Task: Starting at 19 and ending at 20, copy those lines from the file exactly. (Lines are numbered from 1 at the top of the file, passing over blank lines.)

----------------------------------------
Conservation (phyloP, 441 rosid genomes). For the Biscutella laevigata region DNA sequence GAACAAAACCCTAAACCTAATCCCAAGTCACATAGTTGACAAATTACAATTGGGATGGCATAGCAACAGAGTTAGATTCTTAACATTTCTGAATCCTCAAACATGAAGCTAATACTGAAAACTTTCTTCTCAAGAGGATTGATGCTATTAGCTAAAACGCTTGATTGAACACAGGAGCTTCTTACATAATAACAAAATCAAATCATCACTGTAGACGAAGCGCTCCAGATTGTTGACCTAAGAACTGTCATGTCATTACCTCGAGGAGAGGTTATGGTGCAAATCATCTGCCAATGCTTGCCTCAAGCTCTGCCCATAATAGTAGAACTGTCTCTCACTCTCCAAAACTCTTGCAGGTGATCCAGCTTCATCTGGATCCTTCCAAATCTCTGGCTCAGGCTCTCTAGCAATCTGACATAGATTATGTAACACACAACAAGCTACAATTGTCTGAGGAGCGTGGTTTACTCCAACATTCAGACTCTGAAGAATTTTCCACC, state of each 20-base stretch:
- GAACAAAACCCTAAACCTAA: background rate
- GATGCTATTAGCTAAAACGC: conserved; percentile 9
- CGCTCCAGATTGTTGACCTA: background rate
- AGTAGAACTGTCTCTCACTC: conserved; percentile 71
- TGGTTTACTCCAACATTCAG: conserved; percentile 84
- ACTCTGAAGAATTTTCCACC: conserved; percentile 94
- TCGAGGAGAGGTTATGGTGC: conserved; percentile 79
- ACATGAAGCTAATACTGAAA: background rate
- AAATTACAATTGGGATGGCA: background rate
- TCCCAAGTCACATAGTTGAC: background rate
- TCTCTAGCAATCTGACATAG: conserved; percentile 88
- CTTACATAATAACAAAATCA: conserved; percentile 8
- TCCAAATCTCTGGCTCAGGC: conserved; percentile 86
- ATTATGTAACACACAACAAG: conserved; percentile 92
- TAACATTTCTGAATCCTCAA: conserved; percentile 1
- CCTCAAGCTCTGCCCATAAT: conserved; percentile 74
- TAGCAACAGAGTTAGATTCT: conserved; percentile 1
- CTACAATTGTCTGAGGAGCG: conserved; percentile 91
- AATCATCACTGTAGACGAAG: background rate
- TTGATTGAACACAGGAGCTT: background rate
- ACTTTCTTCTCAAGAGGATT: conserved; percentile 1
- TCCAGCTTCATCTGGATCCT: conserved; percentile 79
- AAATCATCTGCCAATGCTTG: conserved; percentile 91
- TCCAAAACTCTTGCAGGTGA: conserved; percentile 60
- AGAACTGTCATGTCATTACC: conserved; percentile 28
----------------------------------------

- CTACAATTGTCTGAGGAGCG: conserved; percentile 91
- AATCATCACTGTAGACGAAG: background rate